Moreover, it is a mere logical figment that in man there is a medium, a mere willing, nor can they who assert this prove it; it arose from an ignorance of things and an observance of terms. As though the thing were always in reality, as it is set forth in terms; and there are with the Sophists many such misconceptions. Whereas the matter rather stands as Christ saith, "He that is not with Me is against Me." (Matt. xii. 30.) He does not say, He that is not with Me is yet not against Me, but in the medium. For if God be in us, Satan is from us, and it is present with us to will nothing but good. But if God be not in us, Satan is in us, and it is present with us to will evil only, Neither God nor Satan admit of a mere abstracted willing in us; but, as you yourself rightly said, when our liberty is lost we are compelled to serve sin: that is, we will sin and evil, we speak sin and evil, we do sin and evil.

Behold then! invincible and all-powerful truth has driven the witless Diatribe to that dilemma, and so turned its wisdom into foolishness, that whereas, its design was to speak against me, it is compelled to speak for me against itself; just in the same way as "Free-will" does any thing good; for when it attempts so to do, the more it acts against evil the more it acts against good. So that the Diatribe is, in saying, exactly what "Freewill" is in doing. Though the whole Diatribe itself, is nothing else but a notable effort of "Free-will," condemning by defending, and defending by condemning: that is, being a twofold fool, while it would appear to be wise.

This, then, is the state of the first opinion compared with itself: - it denies that a man can will any thing good; but yet that a desire remains; which desire, however, is not his own!

Sect. L. - NOW let us compare this opinion with the remaining two.

The next of these, is that opinion 'more severe still,' which holds, that "Free-will" avails unto nothing but to sin. And this indeed is Augustine's opinion, expressed, as well in many other places, as more especially, in his book "Concerning the Spirit and the Letter;" in (if I mistake not) the fourth or fifth chapter, where he uses those very words.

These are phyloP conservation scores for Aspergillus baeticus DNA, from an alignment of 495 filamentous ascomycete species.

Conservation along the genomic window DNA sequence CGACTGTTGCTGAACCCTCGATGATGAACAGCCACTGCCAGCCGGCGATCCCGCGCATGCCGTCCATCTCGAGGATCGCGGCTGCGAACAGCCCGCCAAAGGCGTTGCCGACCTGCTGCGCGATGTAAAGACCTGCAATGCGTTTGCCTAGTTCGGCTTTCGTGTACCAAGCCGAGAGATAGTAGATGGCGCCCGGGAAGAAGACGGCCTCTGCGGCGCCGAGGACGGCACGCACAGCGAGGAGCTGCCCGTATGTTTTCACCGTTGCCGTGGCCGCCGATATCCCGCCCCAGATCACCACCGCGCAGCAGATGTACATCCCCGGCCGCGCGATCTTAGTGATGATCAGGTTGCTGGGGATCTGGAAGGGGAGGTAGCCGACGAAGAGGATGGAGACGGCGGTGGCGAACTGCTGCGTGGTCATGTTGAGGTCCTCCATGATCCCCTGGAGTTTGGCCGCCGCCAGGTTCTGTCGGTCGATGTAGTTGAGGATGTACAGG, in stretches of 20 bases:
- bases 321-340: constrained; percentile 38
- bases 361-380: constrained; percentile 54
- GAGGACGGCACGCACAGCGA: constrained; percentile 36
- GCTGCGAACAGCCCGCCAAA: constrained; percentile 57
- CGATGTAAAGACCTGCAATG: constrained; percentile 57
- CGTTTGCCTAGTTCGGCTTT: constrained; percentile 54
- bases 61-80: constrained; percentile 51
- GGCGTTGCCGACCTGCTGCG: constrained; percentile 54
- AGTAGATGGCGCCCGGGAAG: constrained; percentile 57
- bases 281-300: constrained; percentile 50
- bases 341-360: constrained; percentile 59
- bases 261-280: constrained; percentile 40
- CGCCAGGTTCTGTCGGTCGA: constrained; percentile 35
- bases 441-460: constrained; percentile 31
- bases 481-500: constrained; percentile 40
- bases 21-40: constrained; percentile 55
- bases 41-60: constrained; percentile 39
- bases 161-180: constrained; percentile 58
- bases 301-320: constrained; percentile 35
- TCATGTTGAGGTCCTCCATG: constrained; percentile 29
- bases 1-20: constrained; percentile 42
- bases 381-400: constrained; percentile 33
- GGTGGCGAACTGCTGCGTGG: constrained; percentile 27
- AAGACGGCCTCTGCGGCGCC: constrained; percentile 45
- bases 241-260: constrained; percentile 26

The third, is that 'most severe' opinion; that "Free-will" is a mere empty term, and that every thing which we do, is done from necessity under the bondage of sin. - It is with these two that the Diatribe conflicts.

I here observe, that perhaps it may be, that I am not able to discuss this point intelligibly, from not being sufficiently acquainted with the Latin or with the German. But I call God to witness, that I wish nothing else to be said or to be understood by the words of the last two opinions than what is said in the first opinion: nor does Augustine wish any thing else to be understood, nor do I understand any thing else from his words, than that which the first opinion asserts: so that, the three opinions brought forward by the Diatribe are with me nothing else than my one sentiment. For when it is granted and established, that "Free-will," having once lost its liberty, is compulsively bound to the service of sin, and cannot will any thing good: I, from these words, can understand nothing else than that "Free-will" is a mere empty term, whose reality is lost. And a lost liberty, according to my grammar, is no liberty at all. And to give the name of liberty to that which has no liberty, is to give it an empty term. If I am wrong here, let him set me right who can. If these observations be obscure or ambiguous, let him who can, illustrate and make them plain. I for my part, cannot call that health which is lost, health; and if I were to ascribe it to one who was sick, I should think I was giving him nothing else than an empty name,

But away with these enormities of words. For who would bear such an abuse of the manner of speaking, as that we should say a man has "Free-will," and yet at the same time assert, that when that liberty is once lost, he is compulsively bound to the service of sin, and cannot will any thing good? These things are contrary to common sense, and utterly destroy the common manner of speaking. The Diatribe is rather to be condemned, which in a drowsy way, foists forth its own words without any regard to the words of others. It does not, I say, consider what it is, nor how much it is to assert, that man, when his liberty is lost, is compelled to serve sin and cannot will any thing good. For if it were at all vigilant or observant, it would plainly see, that the sentiment contained in the three opinions is one and the same, which it makes to be diverse and contrary. For if a man, when he has lost his liberty, is compelled to serve sin, and cannot will good, what conclusion concerning him can be more justly drawn, than that he can do nothing but sin, and will evil? And such a conclusion, the Sophists themselves would draw, even by their syllogisms. Wherefore, the Diatribe, unhappily, contends against the last two opinions, and approves the first; whereas, that is precisely the same as the other two; and thus again, as usual, it condemns itself and approves my sentiments, in one and the same article.